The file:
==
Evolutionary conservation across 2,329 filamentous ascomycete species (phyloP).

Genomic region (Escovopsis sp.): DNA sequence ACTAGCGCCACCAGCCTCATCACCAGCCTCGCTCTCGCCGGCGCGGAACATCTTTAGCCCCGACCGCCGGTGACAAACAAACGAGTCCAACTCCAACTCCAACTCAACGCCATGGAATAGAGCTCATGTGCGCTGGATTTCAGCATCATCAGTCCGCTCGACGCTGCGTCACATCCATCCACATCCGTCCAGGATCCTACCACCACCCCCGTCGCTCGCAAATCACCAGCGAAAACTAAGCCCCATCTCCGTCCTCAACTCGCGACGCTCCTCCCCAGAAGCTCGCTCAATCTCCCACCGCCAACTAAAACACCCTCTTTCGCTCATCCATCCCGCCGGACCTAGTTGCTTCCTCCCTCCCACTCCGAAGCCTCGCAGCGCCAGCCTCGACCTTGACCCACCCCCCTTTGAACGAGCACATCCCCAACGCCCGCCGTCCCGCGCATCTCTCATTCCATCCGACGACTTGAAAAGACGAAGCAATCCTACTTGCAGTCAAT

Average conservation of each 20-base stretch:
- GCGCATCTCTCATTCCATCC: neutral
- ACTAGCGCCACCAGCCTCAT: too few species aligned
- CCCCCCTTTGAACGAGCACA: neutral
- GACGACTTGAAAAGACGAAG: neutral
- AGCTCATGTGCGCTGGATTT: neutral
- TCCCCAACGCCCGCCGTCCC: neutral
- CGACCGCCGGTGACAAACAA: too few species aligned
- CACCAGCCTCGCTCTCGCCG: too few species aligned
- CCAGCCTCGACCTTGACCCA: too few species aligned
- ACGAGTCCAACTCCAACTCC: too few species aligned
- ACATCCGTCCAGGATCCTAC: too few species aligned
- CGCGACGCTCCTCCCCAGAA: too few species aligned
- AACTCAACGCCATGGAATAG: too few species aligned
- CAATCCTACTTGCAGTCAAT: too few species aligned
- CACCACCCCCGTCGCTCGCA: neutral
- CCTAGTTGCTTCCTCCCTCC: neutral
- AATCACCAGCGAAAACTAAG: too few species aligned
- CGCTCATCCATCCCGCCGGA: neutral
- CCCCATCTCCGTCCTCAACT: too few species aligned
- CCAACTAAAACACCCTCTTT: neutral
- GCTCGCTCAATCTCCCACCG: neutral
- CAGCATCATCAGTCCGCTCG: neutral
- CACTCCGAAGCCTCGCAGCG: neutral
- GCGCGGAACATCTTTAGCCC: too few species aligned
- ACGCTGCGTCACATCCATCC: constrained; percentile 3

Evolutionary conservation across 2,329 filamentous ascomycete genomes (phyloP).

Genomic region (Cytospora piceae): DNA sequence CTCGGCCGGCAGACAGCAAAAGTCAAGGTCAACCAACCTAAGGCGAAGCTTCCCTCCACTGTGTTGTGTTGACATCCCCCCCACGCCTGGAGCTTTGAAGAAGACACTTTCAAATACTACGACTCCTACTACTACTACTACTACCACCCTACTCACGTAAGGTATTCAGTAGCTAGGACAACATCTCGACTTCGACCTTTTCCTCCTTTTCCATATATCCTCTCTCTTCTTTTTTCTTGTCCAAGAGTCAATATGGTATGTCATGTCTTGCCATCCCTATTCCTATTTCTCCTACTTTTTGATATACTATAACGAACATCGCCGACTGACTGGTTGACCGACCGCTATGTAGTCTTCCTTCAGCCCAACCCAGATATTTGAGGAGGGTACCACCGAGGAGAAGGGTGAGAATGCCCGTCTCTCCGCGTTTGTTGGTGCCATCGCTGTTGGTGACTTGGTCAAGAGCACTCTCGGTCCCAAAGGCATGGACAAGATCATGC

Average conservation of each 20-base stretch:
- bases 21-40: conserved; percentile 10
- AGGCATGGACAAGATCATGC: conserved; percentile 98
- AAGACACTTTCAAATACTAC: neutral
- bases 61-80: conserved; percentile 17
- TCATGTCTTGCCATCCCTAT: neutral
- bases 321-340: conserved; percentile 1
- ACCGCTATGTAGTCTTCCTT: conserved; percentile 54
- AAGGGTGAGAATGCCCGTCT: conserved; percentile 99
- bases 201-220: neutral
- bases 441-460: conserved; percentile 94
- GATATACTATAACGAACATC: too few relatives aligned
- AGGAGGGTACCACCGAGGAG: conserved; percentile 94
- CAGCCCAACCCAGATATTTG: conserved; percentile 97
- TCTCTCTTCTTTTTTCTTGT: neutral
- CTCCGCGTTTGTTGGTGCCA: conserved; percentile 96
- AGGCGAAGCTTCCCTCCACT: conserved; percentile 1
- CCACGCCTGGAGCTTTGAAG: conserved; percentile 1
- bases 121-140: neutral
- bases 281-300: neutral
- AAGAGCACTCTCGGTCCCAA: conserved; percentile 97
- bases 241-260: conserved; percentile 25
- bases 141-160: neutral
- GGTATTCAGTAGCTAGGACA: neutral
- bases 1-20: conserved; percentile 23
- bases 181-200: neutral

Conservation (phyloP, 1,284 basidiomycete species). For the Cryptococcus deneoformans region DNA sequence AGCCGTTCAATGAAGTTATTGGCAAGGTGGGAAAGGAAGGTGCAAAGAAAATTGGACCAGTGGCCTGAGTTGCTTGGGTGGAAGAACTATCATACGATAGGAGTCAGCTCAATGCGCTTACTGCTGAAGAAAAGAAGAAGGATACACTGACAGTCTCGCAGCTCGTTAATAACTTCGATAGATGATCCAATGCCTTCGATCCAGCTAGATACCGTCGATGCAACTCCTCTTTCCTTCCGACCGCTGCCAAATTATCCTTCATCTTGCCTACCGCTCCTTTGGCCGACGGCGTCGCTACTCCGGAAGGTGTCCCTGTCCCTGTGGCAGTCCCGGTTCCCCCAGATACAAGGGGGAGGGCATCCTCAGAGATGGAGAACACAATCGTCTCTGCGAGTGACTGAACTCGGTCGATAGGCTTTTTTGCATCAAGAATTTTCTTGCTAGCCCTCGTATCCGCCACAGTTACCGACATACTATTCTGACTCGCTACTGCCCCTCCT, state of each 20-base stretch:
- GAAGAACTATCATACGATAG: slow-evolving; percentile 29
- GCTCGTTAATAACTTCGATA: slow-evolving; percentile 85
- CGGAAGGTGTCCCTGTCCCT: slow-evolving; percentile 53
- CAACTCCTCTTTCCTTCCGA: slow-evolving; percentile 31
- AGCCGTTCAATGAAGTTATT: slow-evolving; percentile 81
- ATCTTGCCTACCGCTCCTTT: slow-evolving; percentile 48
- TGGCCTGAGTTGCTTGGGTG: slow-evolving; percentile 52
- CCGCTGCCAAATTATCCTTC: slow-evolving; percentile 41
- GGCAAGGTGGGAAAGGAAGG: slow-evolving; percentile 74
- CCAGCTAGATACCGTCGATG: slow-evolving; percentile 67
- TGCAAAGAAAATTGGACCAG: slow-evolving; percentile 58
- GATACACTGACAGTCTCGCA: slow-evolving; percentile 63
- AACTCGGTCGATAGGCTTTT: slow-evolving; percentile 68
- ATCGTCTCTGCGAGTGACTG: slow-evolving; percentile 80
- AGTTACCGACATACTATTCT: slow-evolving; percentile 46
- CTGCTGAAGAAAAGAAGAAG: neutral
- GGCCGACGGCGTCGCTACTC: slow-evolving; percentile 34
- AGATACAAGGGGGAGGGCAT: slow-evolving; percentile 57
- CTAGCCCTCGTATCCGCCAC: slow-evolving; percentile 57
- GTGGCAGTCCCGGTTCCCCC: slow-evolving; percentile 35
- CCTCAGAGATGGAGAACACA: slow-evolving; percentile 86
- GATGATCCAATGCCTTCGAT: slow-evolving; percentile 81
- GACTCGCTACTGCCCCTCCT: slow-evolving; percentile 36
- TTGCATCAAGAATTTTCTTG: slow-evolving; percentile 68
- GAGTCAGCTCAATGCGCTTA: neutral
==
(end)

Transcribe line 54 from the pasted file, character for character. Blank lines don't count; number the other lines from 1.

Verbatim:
- GGTATTCAGTAGCTAGGACA: neutral